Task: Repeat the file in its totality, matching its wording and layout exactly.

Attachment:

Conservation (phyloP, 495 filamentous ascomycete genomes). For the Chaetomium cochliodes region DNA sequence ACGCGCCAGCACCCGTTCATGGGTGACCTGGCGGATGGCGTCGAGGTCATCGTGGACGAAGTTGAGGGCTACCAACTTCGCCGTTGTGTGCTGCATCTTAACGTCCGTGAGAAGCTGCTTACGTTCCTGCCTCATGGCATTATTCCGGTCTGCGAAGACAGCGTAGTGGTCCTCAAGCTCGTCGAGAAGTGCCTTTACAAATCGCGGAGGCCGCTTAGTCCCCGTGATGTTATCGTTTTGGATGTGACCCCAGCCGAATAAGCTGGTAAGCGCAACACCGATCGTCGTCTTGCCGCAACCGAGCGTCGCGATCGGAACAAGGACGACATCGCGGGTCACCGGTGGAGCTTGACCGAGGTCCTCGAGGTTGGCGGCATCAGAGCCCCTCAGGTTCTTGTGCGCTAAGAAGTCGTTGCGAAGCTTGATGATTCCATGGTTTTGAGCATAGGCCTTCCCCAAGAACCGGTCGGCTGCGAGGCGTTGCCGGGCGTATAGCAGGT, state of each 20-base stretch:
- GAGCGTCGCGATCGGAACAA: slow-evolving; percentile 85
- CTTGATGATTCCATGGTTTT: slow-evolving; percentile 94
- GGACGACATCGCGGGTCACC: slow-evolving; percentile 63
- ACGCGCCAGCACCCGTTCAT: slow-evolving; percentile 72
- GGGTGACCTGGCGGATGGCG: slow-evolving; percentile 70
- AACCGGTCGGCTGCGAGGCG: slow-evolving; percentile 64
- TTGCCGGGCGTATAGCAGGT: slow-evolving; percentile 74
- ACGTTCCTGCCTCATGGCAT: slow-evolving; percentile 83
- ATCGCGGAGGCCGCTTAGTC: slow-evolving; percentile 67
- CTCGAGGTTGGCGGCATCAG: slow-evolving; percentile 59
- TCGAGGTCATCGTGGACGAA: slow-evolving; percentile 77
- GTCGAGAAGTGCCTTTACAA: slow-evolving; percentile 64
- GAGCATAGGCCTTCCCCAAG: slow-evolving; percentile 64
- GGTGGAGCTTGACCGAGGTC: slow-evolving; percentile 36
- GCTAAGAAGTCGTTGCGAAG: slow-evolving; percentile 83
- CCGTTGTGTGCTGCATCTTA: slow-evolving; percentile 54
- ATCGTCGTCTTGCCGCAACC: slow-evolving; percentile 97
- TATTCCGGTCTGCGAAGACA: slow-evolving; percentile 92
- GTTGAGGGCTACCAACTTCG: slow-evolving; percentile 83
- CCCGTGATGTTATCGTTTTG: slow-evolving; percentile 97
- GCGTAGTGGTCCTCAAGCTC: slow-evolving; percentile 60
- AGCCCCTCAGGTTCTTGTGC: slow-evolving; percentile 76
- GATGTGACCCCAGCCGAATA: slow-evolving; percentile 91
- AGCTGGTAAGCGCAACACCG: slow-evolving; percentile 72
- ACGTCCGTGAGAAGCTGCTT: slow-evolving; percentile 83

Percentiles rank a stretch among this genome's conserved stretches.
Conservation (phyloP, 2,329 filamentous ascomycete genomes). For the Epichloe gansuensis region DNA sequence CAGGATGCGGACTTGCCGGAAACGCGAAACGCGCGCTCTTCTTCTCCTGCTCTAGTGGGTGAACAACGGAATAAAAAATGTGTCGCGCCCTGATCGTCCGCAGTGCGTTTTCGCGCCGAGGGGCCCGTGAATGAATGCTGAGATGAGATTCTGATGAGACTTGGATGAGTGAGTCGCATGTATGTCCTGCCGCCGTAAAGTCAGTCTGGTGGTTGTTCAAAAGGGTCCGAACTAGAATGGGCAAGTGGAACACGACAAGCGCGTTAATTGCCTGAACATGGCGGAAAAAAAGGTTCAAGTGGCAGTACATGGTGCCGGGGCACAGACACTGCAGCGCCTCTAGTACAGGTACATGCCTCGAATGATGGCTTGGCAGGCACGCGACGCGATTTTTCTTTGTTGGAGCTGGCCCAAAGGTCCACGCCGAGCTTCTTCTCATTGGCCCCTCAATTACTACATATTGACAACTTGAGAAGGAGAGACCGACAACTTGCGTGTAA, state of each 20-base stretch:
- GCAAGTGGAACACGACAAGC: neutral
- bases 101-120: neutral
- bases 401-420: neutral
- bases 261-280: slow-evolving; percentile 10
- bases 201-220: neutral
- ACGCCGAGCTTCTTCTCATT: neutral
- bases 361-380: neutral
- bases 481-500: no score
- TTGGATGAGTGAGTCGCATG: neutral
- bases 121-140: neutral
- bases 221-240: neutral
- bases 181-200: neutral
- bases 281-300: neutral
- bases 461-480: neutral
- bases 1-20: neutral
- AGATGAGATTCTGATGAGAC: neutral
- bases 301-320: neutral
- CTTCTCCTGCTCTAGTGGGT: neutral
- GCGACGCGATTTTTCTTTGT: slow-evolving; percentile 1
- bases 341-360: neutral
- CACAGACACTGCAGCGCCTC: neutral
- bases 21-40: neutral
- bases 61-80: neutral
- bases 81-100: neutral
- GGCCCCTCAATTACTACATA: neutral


Conservation (phyloP, 495 filamentous ascomycete genomes). For the Chaetomium cochliodes region DNA sequence ACGCGCCAGCACCCGTTCATGGGTGACCTGGCGGATGGCGTCGAGGTCATCGTGGACGAAGTTGAGGGCTACCAACTTCGCCGTTGTGTGCTGCATCTTAACGTCCGTGAGAAGCTGCTTACGTTCCTGCCTCATGGCATTATTCCGGTCTGCGAAGACAGCGTAGTGGTCCTCAAGCTCGTCGAGAAGTGCCTTTACAAATCGCGGAGGCCGCTTAGTCCCCGTGATGTTATCGTTTTGGATGTGACCCCAGCCGAATAAGCTGGTAAGCGCAACACCGATCGTCGTCTTGCCGCAACCGAGCGTCGCGATCGGAACAAGGACGACATCGCGGGTCACCGGTGGAGCTTGACCGAGGTCCTCGAGGTTGGCGGCATCAGAGCCCCTCAGGTTCTTGTGCGCTAAGAAGTCGTTGCGAAGCTTGATGATTCCATGGTTTTGAGCATAGGCCTTCCCCAAGAACCGGTCGGCTGCGAGGCGTTGCCGGGCGTATAGCAGGT, state of each 20-base stretch:
- GAGCGTCGCGATCGGAACAA: slow-evolving; percentile 85
- CTTGATGATTCCATGGTTTT: slow-evolving; percentile 94
- GGACGACATCGCGGGTCACC: slow-evolving; percentile 63
- ACGCGCCAGCACCCGTTCAT: slow-evolving; percentile 72
- GGGTGACCTGGCGGATGGCG: slow-evolving; percentile 70
- AACCGGTCGGCTGCGAGGCG: slow-evolving; percentile 64
- TTGCCGGGCGTATAGCAGGT: slow-evolving; percentile 74
- ACGTTCCTGCCTCATGGCAT: slow-evolving; percentile 83
- ATCGCGGAGGCCGCTTAGTC: slow-evolving; percentile 67
- CTCGAGGTTGGCGGCATCAG: slow-evolving; percentile 59
- TCGAGGTCATCGTGGACGAA: slow-evolving; percentile 77
- GTCGAGAAGTGCCTTTACAA: slow-evolving; percentile 64
- GAGCATAGGCCTTCCCCAAG: slow-evolving; percentile 64
- GGTGGAGCTTGACCGAGGTC: slow-evolving; percentile 36
- GCTAAGAAGTCGTTGCGAAG: slow-evolving; percentile 83
- CCGTTGTGTGCTGCATCTTA: slow-evolving; percentile 54
- ATCGTCGTCTTGCCGCAACC: slow-evolving; percentile 97
- TATTCCGGTCTGCGAAGACA: slow-evolving; percentile 92
- GTTGAGGGCTACCAACTTCG: slow-evolving; percentile 83
- CCCGTGATGTTATCGTTTTG: slow-evolving; percentile 97
- GCGTAGTGGTCCTCAAGCTC: slow-evolving; percentile 60
- AGCCCCTCAGGTTCTTGTGC: slow-evolving; percentile 76
- GATGTGACCCCAGCCGAATA: slow-evolving; percentile 91
- AGCTGGTAAGCGCAACACCG: slow-evolving; percentile 72
- ACGTCCGTGAGAAGCTGCTT: slow-evolving; percentile 83

Percentiles rank a stretch among this genome's conserved stretches.
Conservation (phyloP, 2,329 filamentous ascomycete genomes). For the Epichloe gansuensis region DNA sequence CAGGATGCGGACTTGCCGGAAACGCGAAACGCGCGCTCTTCTTCTCCTGCTCTAGTGGGTGAACAACGGAATAAAAAATGTGTCGCGCCCTGATCGTCCGCAGTGCGTTTTCGCGCCGAGGGGCCCGTGAATGAATGCTGAGATGAGATTCTGATGAGACTTGGATGAGTGAGTCGCATGTATGTCCTGCCGCCGTAAAGTCAGTCTGGTGGTTGTTCAAAAGGGTCCGAACTAGAATGGGCAAGTGGAACACGACAAGCGCGTTAATTGCCTGAACATGGCGGAAAAAAAGGTTCAAGTGGCAGTACATGGTGCCGGGGCACAGACACTGCAGCGCCTCTAGTACAGGTACATGCCTCGAATGATGGCTTGGCAGGCACGCGACGCGATTTTTCTTTGTTGGAGCTGGCCCAAAGGTCCACGCCGAGCTTCTTCTCATTGGCCCCTCAATTACTACATATTGACAACTTGAGAAGGAGAGACCGACAACTTGCGTGTAA, state of each 20-base stretch:
- GCAAGTGGAACACGACAAGC: neutral
- bases 101-120: neutral
- bases 401-420: neutral
- bases 261-280: slow-evolving; percentile 10
- bases 201-220: neutral
- ACGCCGAGCTTCTTCTCATT: neutral
- bases 361-380: neutral
- bases 481-500: no score
- TTGGATGAGTGAGTCGCATG: neutral
- bases 121-140: neutral
- bases 221-240: neutral
- bases 181-200: neutral
- bases 281-300: neutral
- bases 461-480: neutral
- bases 1-20: neutral
- AGATGAGATTCTGATGAGAC: neutral
- bases 301-320: neutral
- CTTCTCCTGCTCTAGTGGGT: neutral
- GCGACGCGATTTTTCTTTGT: slow-evolving; percentile 1
- bases 341-360: neutral
- CACAGACACTGCAGCGCCTC: neutral
- bases 21-40: neutral
- bases 61-80: neutral
- bases 81-100: neutral
- GGCCCCTCAATTACTACATA: neutral